Yesterday, April 12th, was the 150th anniversary of the opening shots of the Civil War, at Fort Sumter, in South Carolina. It was, as any war is, a terrible time of incredible hardship and cruelty.
Everyone knows or has heard all the stories. We all know the names of the battles and where they were fought. We've all seen the battered pictures of places, battlefields and soldiers taken during the War. Sometimes the pictures are of soldiers laying on battlefields, dead. All those pictures look so much the same. There's a look to those old 19th century photographs that separates us from them and their time. It takes away some of their impact. Some of their meaning. It makes them matter less, somehow, because it's so obvious those pictures are of another place and time. They're just 'stories' now - or, in many cases, they're just 'pictures', because the names, dates and places are lost to time.
But 600,000 died. If it happened today, in the same proportion to the population, it would be 15,000,000. Dead. Fifteen million men dead. Just let that run around in your head for a moment.
In 1861, Chicago was one of the largest cities in the country. And 4 miles southeast of downtown Chicago, on land owned by Stephen A. Douglas, a camp was thrown together to handle the volunteers being assembled for the Union Army. By mid-1862, what had originally been a hastily thrown up military encampment became a Union base and a prison for Confederate Soldiers. It was called Camp Douglas. The Confederates called it "80 Acres of Hell". Although largely forgotten now (unlike Andersonville, in the South) Camp Douglas was a terror; an evil place governed by evil men who had the power to do - and therefore did - evil things. Between late 1862 and May of 1865, when orders came to release all the prisoners, 4062 confederate soldiers died. Officially. According to the records of the Chicago Tribune, there are more than 1500 missing. They went in. They never came out. Almost 6000 men. Many of whom died with no record of their name, no funeral, no recorded burial. They just disappeared.
This happened within rifle shot of one of the largest cities in the United States. Men starved to death. They died of scurvy, in America's heartland. They had little or no real sanitation. They had little water. Medical facilities were primitive or non-existent. The camp flooded in rain. The prisoners would often eat rats, when they could catch them. And they had a series of Camp Commanders who seemed to specialize in torture and cruelty.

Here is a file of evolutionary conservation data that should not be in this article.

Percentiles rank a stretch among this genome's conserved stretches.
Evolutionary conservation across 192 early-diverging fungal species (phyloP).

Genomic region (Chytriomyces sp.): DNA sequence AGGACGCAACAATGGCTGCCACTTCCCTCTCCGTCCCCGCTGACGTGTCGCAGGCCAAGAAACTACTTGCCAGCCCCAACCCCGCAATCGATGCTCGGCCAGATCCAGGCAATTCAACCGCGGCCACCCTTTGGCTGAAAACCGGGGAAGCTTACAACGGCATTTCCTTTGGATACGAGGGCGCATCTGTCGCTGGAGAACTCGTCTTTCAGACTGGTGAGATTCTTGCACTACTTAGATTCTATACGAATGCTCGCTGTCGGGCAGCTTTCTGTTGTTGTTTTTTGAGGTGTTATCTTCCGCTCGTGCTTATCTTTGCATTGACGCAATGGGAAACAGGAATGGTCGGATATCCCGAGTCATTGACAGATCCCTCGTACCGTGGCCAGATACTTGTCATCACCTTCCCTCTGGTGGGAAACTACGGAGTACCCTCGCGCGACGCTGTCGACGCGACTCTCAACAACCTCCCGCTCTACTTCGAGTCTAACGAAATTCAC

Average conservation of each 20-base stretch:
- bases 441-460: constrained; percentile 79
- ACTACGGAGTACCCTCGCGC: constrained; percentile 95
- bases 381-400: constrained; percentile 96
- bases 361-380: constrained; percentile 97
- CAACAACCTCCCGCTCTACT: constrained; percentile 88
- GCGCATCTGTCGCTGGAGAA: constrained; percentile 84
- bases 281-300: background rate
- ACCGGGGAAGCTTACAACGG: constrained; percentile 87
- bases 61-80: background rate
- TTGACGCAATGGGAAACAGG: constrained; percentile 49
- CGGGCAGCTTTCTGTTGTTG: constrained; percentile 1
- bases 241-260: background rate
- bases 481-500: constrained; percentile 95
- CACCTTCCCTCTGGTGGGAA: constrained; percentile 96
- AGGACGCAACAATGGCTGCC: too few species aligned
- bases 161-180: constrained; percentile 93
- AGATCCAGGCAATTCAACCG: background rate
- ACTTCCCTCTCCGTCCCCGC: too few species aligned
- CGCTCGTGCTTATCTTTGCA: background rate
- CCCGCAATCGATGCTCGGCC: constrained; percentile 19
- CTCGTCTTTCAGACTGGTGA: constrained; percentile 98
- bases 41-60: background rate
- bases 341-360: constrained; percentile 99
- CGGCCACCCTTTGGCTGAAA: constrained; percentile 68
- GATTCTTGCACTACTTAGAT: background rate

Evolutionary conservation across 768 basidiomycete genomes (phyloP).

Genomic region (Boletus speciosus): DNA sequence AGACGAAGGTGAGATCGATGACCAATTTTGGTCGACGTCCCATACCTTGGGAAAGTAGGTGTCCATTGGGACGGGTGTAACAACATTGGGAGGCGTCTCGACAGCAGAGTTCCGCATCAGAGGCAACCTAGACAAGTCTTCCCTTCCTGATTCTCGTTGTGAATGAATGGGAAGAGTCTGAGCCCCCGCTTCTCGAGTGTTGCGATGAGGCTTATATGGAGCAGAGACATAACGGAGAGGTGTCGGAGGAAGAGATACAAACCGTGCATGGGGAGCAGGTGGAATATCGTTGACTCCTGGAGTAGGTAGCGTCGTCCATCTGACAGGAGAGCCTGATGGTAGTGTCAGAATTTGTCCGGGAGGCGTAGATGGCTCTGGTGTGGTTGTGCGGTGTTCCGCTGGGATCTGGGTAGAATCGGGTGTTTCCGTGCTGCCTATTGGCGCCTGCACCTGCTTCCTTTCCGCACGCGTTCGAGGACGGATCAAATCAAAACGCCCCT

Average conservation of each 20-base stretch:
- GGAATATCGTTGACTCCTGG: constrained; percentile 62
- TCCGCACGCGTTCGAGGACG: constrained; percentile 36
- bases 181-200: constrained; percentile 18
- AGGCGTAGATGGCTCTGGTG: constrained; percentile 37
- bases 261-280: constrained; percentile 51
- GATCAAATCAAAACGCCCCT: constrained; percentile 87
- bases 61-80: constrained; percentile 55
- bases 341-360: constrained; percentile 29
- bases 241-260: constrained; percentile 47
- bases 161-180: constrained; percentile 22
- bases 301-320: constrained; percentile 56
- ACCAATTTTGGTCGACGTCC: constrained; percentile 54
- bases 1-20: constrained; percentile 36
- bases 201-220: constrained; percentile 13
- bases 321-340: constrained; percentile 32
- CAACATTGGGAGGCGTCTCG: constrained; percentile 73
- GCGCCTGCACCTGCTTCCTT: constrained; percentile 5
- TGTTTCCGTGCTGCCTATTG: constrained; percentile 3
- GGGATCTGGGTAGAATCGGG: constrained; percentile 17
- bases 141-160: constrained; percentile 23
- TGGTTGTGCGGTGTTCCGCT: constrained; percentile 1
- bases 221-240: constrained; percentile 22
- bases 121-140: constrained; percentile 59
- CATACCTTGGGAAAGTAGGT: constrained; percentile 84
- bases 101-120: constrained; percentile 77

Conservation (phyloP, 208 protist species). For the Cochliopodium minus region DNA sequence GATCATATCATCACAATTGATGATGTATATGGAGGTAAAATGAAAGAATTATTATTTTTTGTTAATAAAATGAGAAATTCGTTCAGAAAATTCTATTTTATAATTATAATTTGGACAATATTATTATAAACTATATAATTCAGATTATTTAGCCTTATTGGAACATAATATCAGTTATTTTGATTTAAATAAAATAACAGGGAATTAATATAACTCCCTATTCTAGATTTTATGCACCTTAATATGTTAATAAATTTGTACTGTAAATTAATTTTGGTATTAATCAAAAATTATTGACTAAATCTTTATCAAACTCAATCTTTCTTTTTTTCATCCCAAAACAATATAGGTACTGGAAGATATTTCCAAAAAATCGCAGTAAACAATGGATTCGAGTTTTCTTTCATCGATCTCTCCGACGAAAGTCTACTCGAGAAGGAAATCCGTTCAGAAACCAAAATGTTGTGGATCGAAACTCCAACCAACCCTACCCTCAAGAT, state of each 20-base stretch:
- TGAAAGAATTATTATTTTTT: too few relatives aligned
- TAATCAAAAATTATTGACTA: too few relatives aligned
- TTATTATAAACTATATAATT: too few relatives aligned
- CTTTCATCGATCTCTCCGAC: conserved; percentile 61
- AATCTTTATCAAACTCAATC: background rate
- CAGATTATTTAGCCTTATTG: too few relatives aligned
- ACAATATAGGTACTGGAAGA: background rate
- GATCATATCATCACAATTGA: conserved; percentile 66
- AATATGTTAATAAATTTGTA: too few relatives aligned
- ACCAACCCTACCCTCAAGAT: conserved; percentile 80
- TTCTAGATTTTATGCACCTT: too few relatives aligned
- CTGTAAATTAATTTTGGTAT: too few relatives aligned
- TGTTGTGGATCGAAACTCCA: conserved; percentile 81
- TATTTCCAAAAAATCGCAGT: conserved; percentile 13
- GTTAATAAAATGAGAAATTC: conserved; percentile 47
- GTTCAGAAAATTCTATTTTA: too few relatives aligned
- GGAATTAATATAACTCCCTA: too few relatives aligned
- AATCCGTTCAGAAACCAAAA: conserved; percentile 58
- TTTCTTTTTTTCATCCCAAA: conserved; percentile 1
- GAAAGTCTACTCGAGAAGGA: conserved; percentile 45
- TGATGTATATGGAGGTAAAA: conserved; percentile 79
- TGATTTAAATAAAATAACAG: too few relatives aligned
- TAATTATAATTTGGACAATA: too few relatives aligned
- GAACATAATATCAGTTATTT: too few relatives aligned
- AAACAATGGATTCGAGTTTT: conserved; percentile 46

This isn't how I thought this post was going to go. As a kid, I used to study the Civil War. I knew that my Great-Grandfather had fought in it. And, as a kid, the Civil War and WWII and Korea were things that me and the other kids in the neighborhood used to play at. War and Cowboys and Indians. Anyway. I was going to tell you what I knew about Camp Douglas - because most people have never heard of it. And I thought it would be worthwhile to tell you about something you may have known nothing about. But you can find all this stuff out, if you want to. You can Google it. You can go to your library, if you want to, and find it in books.
The thing is, I'm not real happy with the way things are going, lately, in our country and I wonder if all those old soldiers who died during the Civil War would think their sacrifice was worth it.
Back then, you could walk up to the front door of the White House, knock, and ask to see the President. You could actually talk to him. You might even be able to impress him with an idea you might have and affect his decision making.
It's true. You can look it up.
Today? Today we have the finest Government that money can buy. The problem is, if you don't have enough money, you're S.O.L.